In any case, I still enjoyed Sulawesi. I had seen picture of the funerals in Toraja a couple of years ago, and being a fan of culture, rather than just monuments, the area went high on my wish list. When I saw that Crellston and his wife went, I put it into my itinerary, and followed exactly what they did. I contacted the guide that they used, who was excellent. Her name is Ritha Balik, and here is her email. I would suggest contacting her directly, and finding a driver through her. She told me that she works for several agencies, so I am sure she would know the ones with the best drivers.

[email protected]


I enjoyed the three days I spent with Ritha. We did the typical tourist itinerary, which consisted of three days in the region divided geographically. We saw the north on the first day, the south on the second, and we visited the central area on the third day. Although I knew beforehand about the animal sacrifices at the funerals, I was not prepared for how much it would disturb me. Yes, I understand that these are cultural traditions, but I saw a pig strapped to a board, crying, and awaiting his fate. Another interesting aspect of the area is the fact that people are buried in holes drilled in large rocks, rather than in the ground. It takes a skilled artisan to hollow out the rocks, and then attach a door closing up the "tomb." Ritha showed me some videos of the annual event, which takes place in August, where families take out the buried people, and put them in new clothes. Boy, I wish I had known to go then, it looked really interesting.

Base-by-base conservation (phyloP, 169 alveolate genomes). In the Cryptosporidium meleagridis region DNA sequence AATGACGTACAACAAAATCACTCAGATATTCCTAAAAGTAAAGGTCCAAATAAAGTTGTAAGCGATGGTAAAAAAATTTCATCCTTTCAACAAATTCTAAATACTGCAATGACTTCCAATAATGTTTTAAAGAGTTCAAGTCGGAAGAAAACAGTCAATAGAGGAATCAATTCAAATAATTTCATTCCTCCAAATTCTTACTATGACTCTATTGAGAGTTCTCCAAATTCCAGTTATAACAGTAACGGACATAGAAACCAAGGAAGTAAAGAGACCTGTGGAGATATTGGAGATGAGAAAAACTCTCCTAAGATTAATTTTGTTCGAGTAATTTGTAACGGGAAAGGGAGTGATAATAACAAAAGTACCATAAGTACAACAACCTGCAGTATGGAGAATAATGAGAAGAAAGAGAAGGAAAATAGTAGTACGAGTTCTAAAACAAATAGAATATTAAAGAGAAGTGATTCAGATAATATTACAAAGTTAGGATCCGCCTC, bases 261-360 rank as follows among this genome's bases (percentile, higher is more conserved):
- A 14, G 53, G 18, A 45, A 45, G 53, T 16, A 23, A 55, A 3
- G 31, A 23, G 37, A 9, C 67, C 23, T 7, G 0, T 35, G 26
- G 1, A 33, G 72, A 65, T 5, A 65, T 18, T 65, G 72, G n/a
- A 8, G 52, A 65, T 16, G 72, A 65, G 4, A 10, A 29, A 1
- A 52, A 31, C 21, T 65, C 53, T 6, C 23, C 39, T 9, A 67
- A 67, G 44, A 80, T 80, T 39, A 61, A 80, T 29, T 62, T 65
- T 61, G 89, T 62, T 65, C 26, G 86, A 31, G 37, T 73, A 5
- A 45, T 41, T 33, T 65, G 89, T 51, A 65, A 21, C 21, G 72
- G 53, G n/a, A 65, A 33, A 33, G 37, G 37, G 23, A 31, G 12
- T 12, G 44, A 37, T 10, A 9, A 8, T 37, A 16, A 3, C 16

Java: